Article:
There's a special kind of pain you feel when you turn over a bag of kale chips at the health food store and realize that they cost ten dollars. I mean, we all want to eat better, but ten bucks for a 2-oz bag of dehydrated cabbage? It's enough to make you choke on your veganic carrots.

I had a feeling that these crunchy green snacks weren't alone, so I went out to food retailers around New York City and did some sleuthing. Still reeling from sticker shock, I present five health foods that just aren't worth their exorbitant price tags—and how you can DIY for a little more effort and a lot less money.

1. Kale Chips

Price at the store: $7–$10 for about 2 oz

Price to DIY: I found a 1-lb bunch of organic kale for $3 and a 1-quart bottle of canola oil for $5 (or about 7 cents per tablespoon, the amount called for in most kale chip recipes). Hear that? It's the sound of you dominating life by making a full pound's worth of kale chips for $3.07.

MORE: This Writer Ate All Organic, Unprocessed Food on a $16K Income—And You Can, Too

2. Almond Butter

Price at the store: $11 for a 16-oz jar (but that's pretty conservative—we've heard tale of organic versions costing up to $20)

Price to DIY: One of my local grocery stores sells 1-lb bags of almonds for a cool $6.49. Take 15 minutes of your day to follow a no-frills nut butter recipe like this one, and you'll have 2 cups of homemade stuff—about the same amount as you'll find in a store-bought jar—at 41 percent of the cost.

3. Bagged Popcorn

Price at the store: $5 for about 20 cups


Price to DIY: You can buy conventionally grown popcorn kernels on the super cheap—I'm talking just a buck or two at most major supermarkets—but let's get crunchy and say you want organic popping corn. You got it. I found a 20-oz bag from Eden Organic for $6 on the store shelf. You'll need about 1 cup of kernels and 4 tablespoons of oil to make 20 cups of popcorn on the stovetop (here's a good starter recipe). Use the same canola oil from my kale chip example for a cost of 28 cents. Add in that cup of kernels for a grand total $2.68 altogether—a badass 46 percent savings over the store-bought version. Even better? You'll still have a cup and a half of kernels left over to make more.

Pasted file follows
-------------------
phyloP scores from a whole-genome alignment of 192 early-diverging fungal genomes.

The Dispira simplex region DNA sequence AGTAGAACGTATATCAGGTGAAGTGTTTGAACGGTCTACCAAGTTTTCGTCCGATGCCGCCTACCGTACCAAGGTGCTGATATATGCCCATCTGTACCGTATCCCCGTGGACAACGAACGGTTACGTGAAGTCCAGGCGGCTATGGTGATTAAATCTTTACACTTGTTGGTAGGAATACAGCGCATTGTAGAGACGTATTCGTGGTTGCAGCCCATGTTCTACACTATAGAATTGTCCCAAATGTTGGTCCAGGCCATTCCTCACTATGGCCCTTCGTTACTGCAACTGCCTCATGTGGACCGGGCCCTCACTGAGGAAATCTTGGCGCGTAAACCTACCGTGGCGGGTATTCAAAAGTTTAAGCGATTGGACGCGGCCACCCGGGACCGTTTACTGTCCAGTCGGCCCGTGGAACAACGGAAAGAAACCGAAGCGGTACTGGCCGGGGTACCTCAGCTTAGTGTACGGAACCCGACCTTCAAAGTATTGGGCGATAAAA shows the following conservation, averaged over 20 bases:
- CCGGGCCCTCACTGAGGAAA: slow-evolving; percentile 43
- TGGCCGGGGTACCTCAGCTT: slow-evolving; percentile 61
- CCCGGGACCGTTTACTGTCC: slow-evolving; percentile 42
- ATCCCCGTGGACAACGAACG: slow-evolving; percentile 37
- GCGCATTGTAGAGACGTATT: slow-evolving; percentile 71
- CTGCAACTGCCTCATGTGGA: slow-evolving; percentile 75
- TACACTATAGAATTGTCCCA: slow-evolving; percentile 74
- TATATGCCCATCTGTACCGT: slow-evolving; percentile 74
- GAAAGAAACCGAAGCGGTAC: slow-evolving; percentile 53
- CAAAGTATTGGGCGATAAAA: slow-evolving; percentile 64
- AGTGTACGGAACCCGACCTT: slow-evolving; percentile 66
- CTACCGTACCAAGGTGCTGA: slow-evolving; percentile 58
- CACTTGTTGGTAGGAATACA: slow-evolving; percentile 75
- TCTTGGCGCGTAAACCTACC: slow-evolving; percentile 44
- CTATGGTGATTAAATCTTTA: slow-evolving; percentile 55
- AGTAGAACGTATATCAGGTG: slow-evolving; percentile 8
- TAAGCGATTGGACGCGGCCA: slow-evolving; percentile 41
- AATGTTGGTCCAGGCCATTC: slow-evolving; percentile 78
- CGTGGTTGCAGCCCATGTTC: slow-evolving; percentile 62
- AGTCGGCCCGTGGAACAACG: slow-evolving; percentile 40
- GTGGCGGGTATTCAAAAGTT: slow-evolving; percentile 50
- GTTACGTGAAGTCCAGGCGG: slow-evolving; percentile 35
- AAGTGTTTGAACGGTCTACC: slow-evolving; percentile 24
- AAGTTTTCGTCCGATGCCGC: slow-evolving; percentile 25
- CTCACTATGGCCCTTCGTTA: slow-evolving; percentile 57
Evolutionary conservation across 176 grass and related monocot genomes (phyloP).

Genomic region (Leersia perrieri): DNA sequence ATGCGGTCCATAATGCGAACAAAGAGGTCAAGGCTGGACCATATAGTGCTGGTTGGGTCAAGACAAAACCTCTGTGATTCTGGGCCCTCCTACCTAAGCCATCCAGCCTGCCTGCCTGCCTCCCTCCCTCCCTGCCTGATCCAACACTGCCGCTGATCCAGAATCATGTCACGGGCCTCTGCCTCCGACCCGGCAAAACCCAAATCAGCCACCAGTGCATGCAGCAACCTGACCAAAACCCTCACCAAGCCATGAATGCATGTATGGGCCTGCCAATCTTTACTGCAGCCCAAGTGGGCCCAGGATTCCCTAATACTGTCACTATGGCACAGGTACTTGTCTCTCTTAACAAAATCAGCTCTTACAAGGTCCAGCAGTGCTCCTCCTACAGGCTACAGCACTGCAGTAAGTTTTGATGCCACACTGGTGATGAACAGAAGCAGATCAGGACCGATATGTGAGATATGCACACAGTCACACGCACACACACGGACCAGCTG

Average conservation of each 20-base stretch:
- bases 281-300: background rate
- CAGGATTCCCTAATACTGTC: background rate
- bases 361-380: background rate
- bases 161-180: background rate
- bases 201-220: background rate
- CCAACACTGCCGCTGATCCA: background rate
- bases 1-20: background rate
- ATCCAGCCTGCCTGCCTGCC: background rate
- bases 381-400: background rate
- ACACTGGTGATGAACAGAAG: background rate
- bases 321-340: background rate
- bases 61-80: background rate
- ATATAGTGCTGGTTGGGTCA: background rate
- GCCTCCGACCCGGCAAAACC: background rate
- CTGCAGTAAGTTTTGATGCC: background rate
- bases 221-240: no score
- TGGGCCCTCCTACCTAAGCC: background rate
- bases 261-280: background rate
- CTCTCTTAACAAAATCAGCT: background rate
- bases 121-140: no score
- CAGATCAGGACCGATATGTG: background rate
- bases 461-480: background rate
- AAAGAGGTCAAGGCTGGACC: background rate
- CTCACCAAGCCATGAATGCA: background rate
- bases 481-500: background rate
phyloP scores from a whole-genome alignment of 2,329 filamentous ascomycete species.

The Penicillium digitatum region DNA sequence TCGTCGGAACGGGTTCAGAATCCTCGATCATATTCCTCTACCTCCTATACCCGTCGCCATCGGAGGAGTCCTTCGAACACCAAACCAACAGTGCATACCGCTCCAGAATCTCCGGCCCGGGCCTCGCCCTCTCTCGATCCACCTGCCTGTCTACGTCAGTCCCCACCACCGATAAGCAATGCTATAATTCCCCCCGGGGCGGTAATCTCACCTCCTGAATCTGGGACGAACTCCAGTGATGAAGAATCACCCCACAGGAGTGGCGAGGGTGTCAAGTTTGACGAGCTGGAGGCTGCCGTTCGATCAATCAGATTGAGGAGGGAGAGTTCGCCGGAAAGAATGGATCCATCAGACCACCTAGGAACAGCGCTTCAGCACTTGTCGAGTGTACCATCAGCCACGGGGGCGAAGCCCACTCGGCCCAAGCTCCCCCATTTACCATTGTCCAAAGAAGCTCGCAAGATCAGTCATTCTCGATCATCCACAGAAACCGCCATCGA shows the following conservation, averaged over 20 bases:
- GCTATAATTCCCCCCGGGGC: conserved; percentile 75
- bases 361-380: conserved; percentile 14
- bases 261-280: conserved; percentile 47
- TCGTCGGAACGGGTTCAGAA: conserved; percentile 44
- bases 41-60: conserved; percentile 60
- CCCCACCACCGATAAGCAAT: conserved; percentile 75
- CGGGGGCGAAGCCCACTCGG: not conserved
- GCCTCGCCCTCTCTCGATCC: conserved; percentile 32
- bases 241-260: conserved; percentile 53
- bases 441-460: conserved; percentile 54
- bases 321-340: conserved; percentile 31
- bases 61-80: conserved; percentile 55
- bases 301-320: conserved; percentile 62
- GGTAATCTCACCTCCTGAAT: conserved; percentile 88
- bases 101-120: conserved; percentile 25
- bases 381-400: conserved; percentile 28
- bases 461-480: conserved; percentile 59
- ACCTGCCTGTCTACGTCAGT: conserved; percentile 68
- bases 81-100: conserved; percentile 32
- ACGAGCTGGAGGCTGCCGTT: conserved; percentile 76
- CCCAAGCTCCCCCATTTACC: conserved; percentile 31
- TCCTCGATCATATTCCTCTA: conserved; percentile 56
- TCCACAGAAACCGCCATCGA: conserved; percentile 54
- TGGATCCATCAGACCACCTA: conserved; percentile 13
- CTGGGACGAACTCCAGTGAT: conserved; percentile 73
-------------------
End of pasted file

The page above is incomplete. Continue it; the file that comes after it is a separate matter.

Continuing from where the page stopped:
4. Muesli

Price at the store: $7 for 1 lb

Price to DIY: There's no one right way to make muesli—you can throw together whatever nuts, dried fruits, or fresh fruits you have on hand—but you have to start with oats. And when you can find a massive 2-lb bag of organic rolled oats for $5 (like I did), why spring for the pre-mixed stuff? Moral of the story: Don't pay someone else to mix nuts and oats for you.

5. Unsweetened Bottled Iced Tea

Price at the store: $2.19 for 18.5 oz

Price to DIY: I found Yogi teas priced at $4 for a box of 16 tea bags (you could do this for even cheaper if you went with a mainstream brand like Lipton). The only other ingredient you need? Tap water, which costs a scant $.004 per gallon. If you follow this basic recipe, that one box of teabags will yield 128 oz of iced tea. Ounce for ounce, that's a savings of 72 percent. (Side note: Iced tea isn't the only cool beverage you're paying too much for. Here's our tutorial for stupid-easy DIY cold brew coffee.)

This article orginally appeared on EatClean.com.